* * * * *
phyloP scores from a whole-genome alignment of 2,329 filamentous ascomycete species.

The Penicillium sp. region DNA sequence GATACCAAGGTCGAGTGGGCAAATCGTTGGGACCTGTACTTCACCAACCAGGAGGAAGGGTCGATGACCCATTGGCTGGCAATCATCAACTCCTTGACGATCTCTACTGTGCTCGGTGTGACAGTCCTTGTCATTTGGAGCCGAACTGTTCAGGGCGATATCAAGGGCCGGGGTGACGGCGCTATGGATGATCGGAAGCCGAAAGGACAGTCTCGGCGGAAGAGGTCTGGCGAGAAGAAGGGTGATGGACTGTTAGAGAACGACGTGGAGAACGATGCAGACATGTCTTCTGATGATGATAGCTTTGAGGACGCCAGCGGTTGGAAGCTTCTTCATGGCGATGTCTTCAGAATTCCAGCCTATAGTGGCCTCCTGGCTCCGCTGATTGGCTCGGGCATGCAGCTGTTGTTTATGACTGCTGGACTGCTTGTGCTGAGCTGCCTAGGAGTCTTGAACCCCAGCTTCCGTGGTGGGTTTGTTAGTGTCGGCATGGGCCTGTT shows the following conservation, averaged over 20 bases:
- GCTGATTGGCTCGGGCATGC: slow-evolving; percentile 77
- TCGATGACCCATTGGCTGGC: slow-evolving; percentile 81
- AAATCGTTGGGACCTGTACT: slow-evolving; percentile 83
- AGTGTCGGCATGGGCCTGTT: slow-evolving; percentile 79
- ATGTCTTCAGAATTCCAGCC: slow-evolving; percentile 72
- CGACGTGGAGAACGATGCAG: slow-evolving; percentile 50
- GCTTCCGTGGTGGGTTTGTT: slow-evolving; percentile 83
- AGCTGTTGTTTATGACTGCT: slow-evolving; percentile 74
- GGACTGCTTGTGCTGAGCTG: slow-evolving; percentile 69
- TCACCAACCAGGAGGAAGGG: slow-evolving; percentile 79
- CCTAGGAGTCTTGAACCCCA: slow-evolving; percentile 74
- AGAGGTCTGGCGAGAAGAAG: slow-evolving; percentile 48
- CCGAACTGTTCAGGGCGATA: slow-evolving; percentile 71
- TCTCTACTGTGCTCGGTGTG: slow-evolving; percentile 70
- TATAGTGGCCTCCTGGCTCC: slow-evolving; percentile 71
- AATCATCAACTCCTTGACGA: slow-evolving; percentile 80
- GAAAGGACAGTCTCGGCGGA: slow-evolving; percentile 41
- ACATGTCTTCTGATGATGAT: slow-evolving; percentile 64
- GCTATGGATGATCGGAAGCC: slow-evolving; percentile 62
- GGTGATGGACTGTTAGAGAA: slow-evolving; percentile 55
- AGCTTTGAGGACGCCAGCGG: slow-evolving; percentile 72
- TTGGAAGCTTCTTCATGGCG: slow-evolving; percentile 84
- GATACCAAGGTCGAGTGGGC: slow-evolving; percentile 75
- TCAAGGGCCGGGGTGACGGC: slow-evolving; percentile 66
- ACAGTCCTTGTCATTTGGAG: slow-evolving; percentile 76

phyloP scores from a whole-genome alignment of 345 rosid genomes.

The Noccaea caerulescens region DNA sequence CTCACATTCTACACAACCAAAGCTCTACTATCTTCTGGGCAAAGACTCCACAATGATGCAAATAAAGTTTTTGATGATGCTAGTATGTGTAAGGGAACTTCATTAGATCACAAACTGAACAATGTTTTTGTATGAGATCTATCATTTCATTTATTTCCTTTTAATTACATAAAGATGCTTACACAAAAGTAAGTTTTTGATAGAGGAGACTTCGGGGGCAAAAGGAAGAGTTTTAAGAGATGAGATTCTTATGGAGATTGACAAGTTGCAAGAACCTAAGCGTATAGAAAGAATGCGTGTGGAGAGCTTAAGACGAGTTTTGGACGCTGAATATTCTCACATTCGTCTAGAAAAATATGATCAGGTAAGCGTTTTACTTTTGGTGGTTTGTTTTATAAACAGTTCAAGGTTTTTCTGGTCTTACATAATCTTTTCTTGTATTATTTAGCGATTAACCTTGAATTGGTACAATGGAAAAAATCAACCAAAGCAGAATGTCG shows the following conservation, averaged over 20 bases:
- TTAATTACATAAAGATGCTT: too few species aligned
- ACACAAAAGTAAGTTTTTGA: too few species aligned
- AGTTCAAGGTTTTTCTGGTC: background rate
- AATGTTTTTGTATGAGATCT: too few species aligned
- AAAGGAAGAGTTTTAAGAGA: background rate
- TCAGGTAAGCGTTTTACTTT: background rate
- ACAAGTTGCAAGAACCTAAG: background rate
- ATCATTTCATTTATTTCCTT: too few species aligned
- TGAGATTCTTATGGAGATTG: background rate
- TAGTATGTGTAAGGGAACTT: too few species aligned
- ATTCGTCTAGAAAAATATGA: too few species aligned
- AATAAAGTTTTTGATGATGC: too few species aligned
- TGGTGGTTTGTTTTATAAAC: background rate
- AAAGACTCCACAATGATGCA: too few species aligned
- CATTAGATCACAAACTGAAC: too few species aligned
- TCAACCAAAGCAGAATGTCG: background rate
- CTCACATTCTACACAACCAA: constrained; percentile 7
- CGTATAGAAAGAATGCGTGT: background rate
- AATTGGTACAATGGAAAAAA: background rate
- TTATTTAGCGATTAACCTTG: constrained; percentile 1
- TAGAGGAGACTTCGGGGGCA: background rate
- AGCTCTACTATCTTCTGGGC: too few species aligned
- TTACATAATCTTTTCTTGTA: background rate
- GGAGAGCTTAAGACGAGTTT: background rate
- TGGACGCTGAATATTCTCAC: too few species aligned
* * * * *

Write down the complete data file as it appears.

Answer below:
phyloP scores from a whole-genome alignment of 2,329 filamentous ascomycete species.

The Penicillium sp. region DNA sequence GATACCAAGGTCGAGTGGGCAAATCGTTGGGACCTGTACTTCACCAACCAGGAGGAAGGGTCGATGACCCATTGGCTGGCAATCATCAACTCCTTGACGATCTCTACTGTGCTCGGTGTGACAGTCCTTGTCATTTGGAGCCGAACTGTTCAGGGCGATATCAAGGGCCGGGGTGACGGCGCTATGGATGATCGGAAGCCGAAAGGACAGTCTCGGCGGAAGAGGTCTGGCGAGAAGAAGGGTGATGGACTGTTAGAGAACGACGTGGAGAACGATGCAGACATGTCTTCTGATGATGATAGCTTTGAGGACGCCAGCGGTTGGAAGCTTCTTCATGGCGATGTCTTCAGAATTCCAGCCTATAGTGGCCTCCTGGCTCCGCTGATTGGCTCGGGCATGCAGCTGTTGTTTATGACTGCTGGACTGCTTGTGCTGAGCTGCCTAGGAGTCTTGAACCCCAGCTTCCGTGGTGGGTTTGTTAGTGTCGGCATGGGCCTGTT shows the following conservation, averaged over 20 bases:
- GCTGATTGGCTCGGGCATGC: slow-evolving; percentile 77
- TCGATGACCCATTGGCTGGC: slow-evolving; percentile 81
- AAATCGTTGGGACCTGTACT: slow-evolving; percentile 83
- AGTGTCGGCATGGGCCTGTT: slow-evolving; percentile 79
- ATGTCTTCAGAATTCCAGCC: slow-evolving; percentile 72
- CGACGTGGAGAACGATGCAG: slow-evolving; percentile 50
- GCTTCCGTGGTGGGTTTGTT: slow-evolving; percentile 83
- AGCTGTTGTTTATGACTGCT: slow-evolving; percentile 74
- GGACTGCTTGTGCTGAGCTG: slow-evolving; percentile 69
- TCACCAACCAGGAGGAAGGG: slow-evolving; percentile 79
- CCTAGGAGTCTTGAACCCCA: slow-evolving; percentile 74
- AGAGGTCTGGCGAGAAGAAG: slow-evolving; percentile 48
- CCGAACTGTTCAGGGCGATA: slow-evolving; percentile 71
- TCTCTACTGTGCTCGGTGTG: slow-evolving; percentile 70
- TATAGTGGCCTCCTGGCTCC: slow-evolving; percentile 71
- AATCATCAACTCCTTGACGA: slow-evolving; percentile 80
- GAAAGGACAGTCTCGGCGGA: slow-evolving; percentile 41
- ACATGTCTTCTGATGATGAT: slow-evolving; percentile 64
- GCTATGGATGATCGGAAGCC: slow-evolving; percentile 62
- GGTGATGGACTGTTAGAGAA: slow-evolving; percentile 55
- AGCTTTGAGGACGCCAGCGG: slow-evolving; percentile 72
- TTGGAAGCTTCTTCATGGCG: slow-evolving; percentile 84
- GATACCAAGGTCGAGTGGGC: slow-evolving; percentile 75
- TCAAGGGCCGGGGTGACGGC: slow-evolving; percentile 66
- ACAGTCCTTGTCATTTGGAG: slow-evolving; percentile 76

phyloP scores from a whole-genome alignment of 345 rosid genomes.

The Noccaea caerulescens region DNA sequence CTCACATTCTACACAACCAAAGCTCTACTATCTTCTGGGCAAAGACTCCACAATGATGCAAATAAAGTTTTTGATGATGCTAGTATGTGTAAGGGAACTTCATTAGATCACAAACTGAACAATGTTTTTGTATGAGATCTATCATTTCATTTATTTCCTTTTAATTACATAAAGATGCTTACACAAAAGTAAGTTTTTGATAGAGGAGACTTCGGGGGCAAAAGGAAGAGTTTTAAGAGATGAGATTCTTATGGAGATTGACAAGTTGCAAGAACCTAAGCGTATAGAAAGAATGCGTGTGGAGAGCTTAAGACGAGTTTTGGACGCTGAATATTCTCACATTCGTCTAGAAAAATATGATCAGGTAAGCGTTTTACTTTTGGTGGTTTGTTTTATAAACAGTTCAAGGTTTTTCTGGTCTTACATAATCTTTTCTTGTATTATTTAGCGATTAACCTTGAATTGGTACAATGGAAAAAATCAACCAAAGCAGAATGTCG shows the following conservation, averaged over 20 bases:
- TTAATTACATAAAGATGCTT: too few species aligned
- ACACAAAAGTAAGTTTTTGA: too few species aligned
- AGTTCAAGGTTTTTCTGGTC: background rate
- AATGTTTTTGTATGAGATCT: too few species aligned
- AAAGGAAGAGTTTTAAGAGA: background rate
- TCAGGTAAGCGTTTTACTTT: background rate
- ACAAGTTGCAAGAACCTAAG: background rate
- ATCATTTCATTTATTTCCTT: too few species aligned
- TGAGATTCTTATGGAGATTG: background rate
- TAGTATGTGTAAGGGAACTT: too few species aligned
- ATTCGTCTAGAAAAATATGA: too few species aligned
- AATAAAGTTTTTGATGATGC: too few species aligned
- TGGTGGTTTGTTTTATAAAC: background rate
- AAAGACTCCACAATGATGCA: too few species aligned
- CATTAGATCACAAACTGAAC: too few species aligned
- TCAACCAAAGCAGAATGTCG: background rate
- CTCACATTCTACACAACCAA: constrained; percentile 7
- CGTATAGAAAGAATGCGTGT: background rate
- AATTGGTACAATGGAAAAAA: background rate
- TTATTTAGCGATTAACCTTG: constrained; percentile 1
- TAGAGGAGACTTCGGGGGCA: background rate
- AGCTCTACTATCTTCTGGGC: too few species aligned
- TTACATAATCTTTTCTTGTA: background rate
- GGAGAGCTTAAGACGAGTTT: background rate
- TGGACGCTGAATATTCTCAC: too few species aligned